I grew up with the smell of late afternoon thunderstorms marching across the South African Highveld, came of age to the rhythmic sound of feet toyi-toying across the streets of Cape Town, and traversed the world for the first time wrapped in the rainbow nation miracle banner. I was a proud member of a nation that personified a moment in history where we imagined humanity living free of the effects of colonialism, cold war conflicts and racial division. South Africa had dramatically averted racial conflict and civil war through negotiation and forgiveness, and with rainbows boldly tattooed over these scars, we told our story to a world desperate for this hope. But as the rainbows faded we discovered that the scars were still open wounds.
As I’ve come to see these wounds, Doubting Thomas, the disciple who is famous for asking to see the wounds of Jesus, has captivated me. Thomas was Jesus’ friend. He knew that Jesus had been brutally killed by the authorities. He was in close proximity with this pain. Yet although his friends had been telling him stories of Jesus’ resurrection and appearances to them, Thomas says he wants to see and touch the wounds that killed Jesus if he is to believe in the resurrection.
This is not the proof of resurrection I would naturally seek. I would ask to see the hidden birthmark on my friend’s buttock, or perhaps I would ask a question, the answer to which only he and I knew.
I avoid pain and brokenness, most especially that which is my own and that which is caused by me. This has been carefully cultivated in my life and reflects my personality, but it also mirrors the culture within which I’ve been raised. Western evangelical Christian culture avoids lament and has an almost pathological focus on achievement, celebration, victory and healing. Doubting Thomas has been ushering me to confront wounds and realities that I have avoided. Wounds and realities that are in turn helping me understand what it means to be white in South Africa at this time and place. To understand what it might mean to confront the wounds and pain that exist in this context. To recognise that truly working and yearning for resurrection means being willing to embrace and experience this pain which, in my place and time, is primarily the pain of black people, most especially black women.
Dare I believe that if I am willing to see, touch, and experience the deepest death creating wounds in my life, community, and society they might actually lead me to discover resurrection? Thomas guides me to the truth that we can know the experience of death-defying resurrection hope, primarily when we are willing to confront the death and the wounds that caused it. Thomas does this, not with faith-filled bravado, but with doubt and anxiety, mirroring my emotions when confronting them.
In 1994 South Africans had an opportunity to place our hands into these wounds with the possibility of real sustained change after centuries of white domination and black pain, most tangibly embodied in the Apartheid laws. Culturally and theologically, western society avoids this path, and so we painted rainbows over the seeping wounds and sang “Shosholoza” together. The change we did see was remarkable and miraculous, but, in the end, we only dealt with the law of Apartheid and not the spirit that drove it. We missed that opportunity for repentance, renewal and healing, settling instead for a cheap rainbow tattoo sticker.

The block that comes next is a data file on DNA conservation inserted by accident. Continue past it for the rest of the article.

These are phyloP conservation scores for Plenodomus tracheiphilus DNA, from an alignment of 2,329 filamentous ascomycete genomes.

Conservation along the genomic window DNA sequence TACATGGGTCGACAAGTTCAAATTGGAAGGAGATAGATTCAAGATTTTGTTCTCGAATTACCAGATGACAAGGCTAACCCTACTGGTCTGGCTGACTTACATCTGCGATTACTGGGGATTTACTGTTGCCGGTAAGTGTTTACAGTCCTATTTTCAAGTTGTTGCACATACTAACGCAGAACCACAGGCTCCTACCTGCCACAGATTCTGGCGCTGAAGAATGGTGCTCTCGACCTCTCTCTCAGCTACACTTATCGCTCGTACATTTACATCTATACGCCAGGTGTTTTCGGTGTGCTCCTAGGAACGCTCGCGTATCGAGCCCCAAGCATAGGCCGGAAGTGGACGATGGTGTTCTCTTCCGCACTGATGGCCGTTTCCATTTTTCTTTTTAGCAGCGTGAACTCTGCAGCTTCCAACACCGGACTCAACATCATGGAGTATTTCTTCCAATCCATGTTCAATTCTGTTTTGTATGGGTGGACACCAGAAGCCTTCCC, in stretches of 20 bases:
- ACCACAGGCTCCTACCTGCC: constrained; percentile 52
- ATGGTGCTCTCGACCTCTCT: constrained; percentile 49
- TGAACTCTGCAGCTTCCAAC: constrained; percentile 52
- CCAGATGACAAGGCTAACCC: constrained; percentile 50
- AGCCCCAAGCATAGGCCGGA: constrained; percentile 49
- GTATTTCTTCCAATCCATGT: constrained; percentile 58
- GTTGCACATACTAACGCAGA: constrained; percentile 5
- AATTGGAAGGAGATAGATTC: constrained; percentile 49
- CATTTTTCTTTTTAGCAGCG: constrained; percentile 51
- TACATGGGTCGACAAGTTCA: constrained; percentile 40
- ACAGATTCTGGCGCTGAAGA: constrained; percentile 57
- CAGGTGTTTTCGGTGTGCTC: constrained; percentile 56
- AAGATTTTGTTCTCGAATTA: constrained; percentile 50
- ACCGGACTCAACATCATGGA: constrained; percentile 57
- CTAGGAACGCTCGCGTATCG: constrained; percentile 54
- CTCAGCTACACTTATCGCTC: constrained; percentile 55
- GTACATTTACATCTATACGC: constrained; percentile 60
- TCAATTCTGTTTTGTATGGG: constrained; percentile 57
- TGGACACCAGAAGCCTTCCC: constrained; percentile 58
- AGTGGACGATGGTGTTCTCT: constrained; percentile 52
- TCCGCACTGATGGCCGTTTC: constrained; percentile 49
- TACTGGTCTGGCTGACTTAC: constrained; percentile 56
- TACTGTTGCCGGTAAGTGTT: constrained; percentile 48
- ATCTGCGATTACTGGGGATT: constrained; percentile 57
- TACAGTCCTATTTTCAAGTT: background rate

Unconfronted, these wounds shape our world and lives. They end up defining how we see ourselves, other people, and the world around us. They raise up deceptive idols, false prophets and gods who promise us that the pain can be comforted, medicated and solved in a few easy steps. They define and form the deepest places of our individual and collective selves, shaping who we are when no one is looking, and perpetuating the false beliefs and thinking that originally drove us to Colonialism and Apartheid.
Every time I find myself facing this, I am taunted by doubt and fear shouting out that only hurt, shame, and retribution are to be found there. Paradoxically, it is at these moments that Doubting Thomas encourages faith in me; a faith that believes that death has been confronted, that wounds can be healed and that beauty comes from ashes. It is a deep faith that believes that a resurrected life is there to be searched for and found. I am captured by the hope that this is possible in my city, country, and world. However, that hope will be mere cheap optimism if it doesn’t confront and embrace how deep the wounds are and how significant the challenge for resurrection is.
How do we do this? Firstly, we must confront, experience, and sit in the wounds and lament of the place we live and the societies we are part of. We must do this intentionally, humbly, with a listening ear, and without being defensive or automatically trying to fix and medicate the pain. Secondly, we must learn to recognise the ways in which we are complicit in having caused these wounds and are still causing these wounds. We must see the ways in which the world around us is constructed in our image, to the detriment of others. We can then incarnate repentance and changed behavior, and work for transformed structures and communities.
Discovering the reality of resurrection hope in these moments and places grows our capacity to be in other places where wounds and pain are prevalent. It grows our confidence in the hope that we articulate, empowering us to be able to sit in the pain, stretch ourselves across it and believe that resurrection life is possible. And so, with Paul, we will come to know the power of resurrection life that comes when we participate in the suffering, when our hands are placed in the wounds, and we walk in solidarity with those who are in pain.
By Craig Stewart